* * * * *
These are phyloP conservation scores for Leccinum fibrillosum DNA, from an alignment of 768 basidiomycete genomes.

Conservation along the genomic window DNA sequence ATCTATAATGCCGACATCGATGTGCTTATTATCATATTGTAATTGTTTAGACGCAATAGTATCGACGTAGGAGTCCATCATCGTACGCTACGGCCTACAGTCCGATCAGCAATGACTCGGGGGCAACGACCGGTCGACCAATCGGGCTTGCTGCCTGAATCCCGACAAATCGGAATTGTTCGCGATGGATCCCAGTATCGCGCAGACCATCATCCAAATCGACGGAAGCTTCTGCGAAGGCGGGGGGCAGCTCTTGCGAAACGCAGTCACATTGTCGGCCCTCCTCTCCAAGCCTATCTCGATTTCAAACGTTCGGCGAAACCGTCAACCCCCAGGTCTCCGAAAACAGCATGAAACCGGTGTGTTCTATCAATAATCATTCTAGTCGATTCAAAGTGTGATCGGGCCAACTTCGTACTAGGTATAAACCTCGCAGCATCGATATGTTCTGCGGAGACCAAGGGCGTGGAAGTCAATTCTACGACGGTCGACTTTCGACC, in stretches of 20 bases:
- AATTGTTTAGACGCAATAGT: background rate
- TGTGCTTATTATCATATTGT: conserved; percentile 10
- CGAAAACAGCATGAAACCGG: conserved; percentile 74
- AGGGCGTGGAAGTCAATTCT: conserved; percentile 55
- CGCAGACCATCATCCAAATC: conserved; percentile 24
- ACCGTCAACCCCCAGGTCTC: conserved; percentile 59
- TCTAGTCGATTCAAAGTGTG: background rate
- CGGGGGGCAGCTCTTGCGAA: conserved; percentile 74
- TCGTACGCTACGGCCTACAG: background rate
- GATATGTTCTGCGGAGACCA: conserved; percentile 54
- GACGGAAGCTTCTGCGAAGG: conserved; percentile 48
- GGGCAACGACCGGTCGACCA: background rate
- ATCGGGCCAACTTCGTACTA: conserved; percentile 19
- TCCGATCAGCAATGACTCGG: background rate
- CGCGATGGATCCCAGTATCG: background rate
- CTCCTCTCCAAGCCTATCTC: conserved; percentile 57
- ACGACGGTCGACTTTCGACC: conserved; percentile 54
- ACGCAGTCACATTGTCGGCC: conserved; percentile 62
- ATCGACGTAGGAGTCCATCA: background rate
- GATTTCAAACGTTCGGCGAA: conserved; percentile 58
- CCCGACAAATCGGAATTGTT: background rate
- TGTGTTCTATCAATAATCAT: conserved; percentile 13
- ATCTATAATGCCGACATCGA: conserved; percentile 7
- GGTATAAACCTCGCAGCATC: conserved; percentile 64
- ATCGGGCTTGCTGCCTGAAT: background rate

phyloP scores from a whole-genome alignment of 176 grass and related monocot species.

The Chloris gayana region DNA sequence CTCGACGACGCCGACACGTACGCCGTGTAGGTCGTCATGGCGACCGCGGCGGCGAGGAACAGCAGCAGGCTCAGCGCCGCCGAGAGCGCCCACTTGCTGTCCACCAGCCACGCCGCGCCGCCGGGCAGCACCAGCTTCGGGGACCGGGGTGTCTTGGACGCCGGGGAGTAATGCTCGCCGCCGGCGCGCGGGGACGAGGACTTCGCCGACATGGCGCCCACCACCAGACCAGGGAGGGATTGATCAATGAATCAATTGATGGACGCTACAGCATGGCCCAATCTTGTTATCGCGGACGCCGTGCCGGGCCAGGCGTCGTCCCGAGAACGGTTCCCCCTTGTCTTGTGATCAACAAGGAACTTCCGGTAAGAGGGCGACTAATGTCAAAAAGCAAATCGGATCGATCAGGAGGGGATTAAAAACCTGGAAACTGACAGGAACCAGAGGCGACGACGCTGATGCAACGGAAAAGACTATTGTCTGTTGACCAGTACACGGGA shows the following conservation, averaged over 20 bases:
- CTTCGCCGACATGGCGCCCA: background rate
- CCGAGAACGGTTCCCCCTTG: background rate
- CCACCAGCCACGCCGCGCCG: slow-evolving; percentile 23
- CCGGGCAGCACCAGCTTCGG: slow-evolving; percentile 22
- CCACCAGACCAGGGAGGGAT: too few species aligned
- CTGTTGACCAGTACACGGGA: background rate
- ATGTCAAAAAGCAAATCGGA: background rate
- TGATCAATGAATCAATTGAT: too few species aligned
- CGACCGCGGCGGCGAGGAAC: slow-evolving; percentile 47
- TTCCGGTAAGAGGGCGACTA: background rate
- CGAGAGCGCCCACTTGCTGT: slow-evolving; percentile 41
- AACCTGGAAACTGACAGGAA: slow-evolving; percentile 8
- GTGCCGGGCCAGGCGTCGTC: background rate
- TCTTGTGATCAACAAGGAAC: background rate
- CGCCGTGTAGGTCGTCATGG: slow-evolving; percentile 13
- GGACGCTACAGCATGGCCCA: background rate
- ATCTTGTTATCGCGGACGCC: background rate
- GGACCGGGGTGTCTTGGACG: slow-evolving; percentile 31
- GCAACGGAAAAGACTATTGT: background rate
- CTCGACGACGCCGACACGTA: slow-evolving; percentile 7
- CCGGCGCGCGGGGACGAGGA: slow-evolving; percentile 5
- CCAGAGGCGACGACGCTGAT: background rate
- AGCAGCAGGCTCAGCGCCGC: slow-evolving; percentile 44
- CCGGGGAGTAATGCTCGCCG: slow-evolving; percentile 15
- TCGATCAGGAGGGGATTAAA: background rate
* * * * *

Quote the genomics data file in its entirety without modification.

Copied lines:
These are phyloP conservation scores for Leccinum fibrillosum DNA, from an alignment of 768 basidiomycete genomes.

Conservation along the genomic window DNA sequence ATCTATAATGCCGACATCGATGTGCTTATTATCATATTGTAATTGTTTAGACGCAATAGTATCGACGTAGGAGTCCATCATCGTACGCTACGGCCTACAGTCCGATCAGCAATGACTCGGGGGCAACGACCGGTCGACCAATCGGGCTTGCTGCCTGAATCCCGACAAATCGGAATTGTTCGCGATGGATCCCAGTATCGCGCAGACCATCATCCAAATCGACGGAAGCTTCTGCGAAGGCGGGGGGCAGCTCTTGCGAAACGCAGTCACATTGTCGGCCCTCCTCTCCAAGCCTATCTCGATTTCAAACGTTCGGCGAAACCGTCAACCCCCAGGTCTCCGAAAACAGCATGAAACCGGTGTGTTCTATCAATAATCATTCTAGTCGATTCAAAGTGTGATCGGGCCAACTTCGTACTAGGTATAAACCTCGCAGCATCGATATGTTCTGCGGAGACCAAGGGCGTGGAAGTCAATTCTACGACGGTCGACTTTCGACC, in stretches of 20 bases:
- AATTGTTTAGACGCAATAGT: background rate
- TGTGCTTATTATCATATTGT: conserved; percentile 10
- CGAAAACAGCATGAAACCGG: conserved; percentile 74
- AGGGCGTGGAAGTCAATTCT: conserved; percentile 55
- CGCAGACCATCATCCAAATC: conserved; percentile 24
- ACCGTCAACCCCCAGGTCTC: conserved; percentile 59
- TCTAGTCGATTCAAAGTGTG: background rate
- CGGGGGGCAGCTCTTGCGAA: conserved; percentile 74
- TCGTACGCTACGGCCTACAG: background rate
- GATATGTTCTGCGGAGACCA: conserved; percentile 54
- GACGGAAGCTTCTGCGAAGG: conserved; percentile 48
- GGGCAACGACCGGTCGACCA: background rate
- ATCGGGCCAACTTCGTACTA: conserved; percentile 19
- TCCGATCAGCAATGACTCGG: background rate
- CGCGATGGATCCCAGTATCG: background rate
- CTCCTCTCCAAGCCTATCTC: conserved; percentile 57
- ACGACGGTCGACTTTCGACC: conserved; percentile 54
- ACGCAGTCACATTGTCGGCC: conserved; percentile 62
- ATCGACGTAGGAGTCCATCA: background rate
- GATTTCAAACGTTCGGCGAA: conserved; percentile 58
- CCCGACAAATCGGAATTGTT: background rate
- TGTGTTCTATCAATAATCAT: conserved; percentile 13
- ATCTATAATGCCGACATCGA: conserved; percentile 7
- GGTATAAACCTCGCAGCATC: conserved; percentile 64
- ATCGGGCTTGCTGCCTGAAT: background rate

phyloP scores from a whole-genome alignment of 176 grass and related monocot species.

The Chloris gayana region DNA sequence CTCGACGACGCCGACACGTACGCCGTGTAGGTCGTCATGGCGACCGCGGCGGCGAGGAACAGCAGCAGGCTCAGCGCCGCCGAGAGCGCCCACTTGCTGTCCACCAGCCACGCCGCGCCGCCGGGCAGCACCAGCTTCGGGGACCGGGGTGTCTTGGACGCCGGGGAGTAATGCTCGCCGCCGGCGCGCGGGGACGAGGACTTCGCCGACATGGCGCCCACCACCAGACCAGGGAGGGATTGATCAATGAATCAATTGATGGACGCTACAGCATGGCCCAATCTTGTTATCGCGGACGCCGTGCCGGGCCAGGCGTCGTCCCGAGAACGGTTCCCCCTTGTCTTGTGATCAACAAGGAACTTCCGGTAAGAGGGCGACTAATGTCAAAAAGCAAATCGGATCGATCAGGAGGGGATTAAAAACCTGGAAACTGACAGGAACCAGAGGCGACGACGCTGATGCAACGGAAAAGACTATTGTCTGTTGACCAGTACACGGGA shows the following conservation, averaged over 20 bases:
- CTTCGCCGACATGGCGCCCA: background rate
- CCGAGAACGGTTCCCCCTTG: background rate
- CCACCAGCCACGCCGCGCCG: slow-evolving; percentile 23
- CCGGGCAGCACCAGCTTCGG: slow-evolving; percentile 22
- CCACCAGACCAGGGAGGGAT: too few species aligned
- CTGTTGACCAGTACACGGGA: background rate
- ATGTCAAAAAGCAAATCGGA: background rate
- TGATCAATGAATCAATTGAT: too few species aligned
- CGACCGCGGCGGCGAGGAAC: slow-evolving; percentile 47
- TTCCGGTAAGAGGGCGACTA: background rate
- CGAGAGCGCCCACTTGCTGT: slow-evolving; percentile 41
- AACCTGGAAACTGACAGGAA: slow-evolving; percentile 8
- GTGCCGGGCCAGGCGTCGTC: background rate
- TCTTGTGATCAACAAGGAAC: background rate
- CGCCGTGTAGGTCGTCATGG: slow-evolving; percentile 13
- GGACGCTACAGCATGGCCCA: background rate
- ATCTTGTTATCGCGGACGCC: background rate
- GGACCGGGGTGTCTTGGACG: slow-evolving; percentile 31
- GCAACGGAAAAGACTATTGT: background rate
- CTCGACGACGCCGACACGTA: slow-evolving; percentile 7
- CCGGCGCGCGGGGACGAGGA: slow-evolving; percentile 5
- CCAGAGGCGACGACGCTGAT: background rate
- AGCAGCAGGCTCAGCGCCGC: slow-evolving; percentile 44
- CCGGGGAGTAATGCTCGCCG: slow-evolving; percentile 15
- TCGATCAGGAGGGGATTAAA: background rate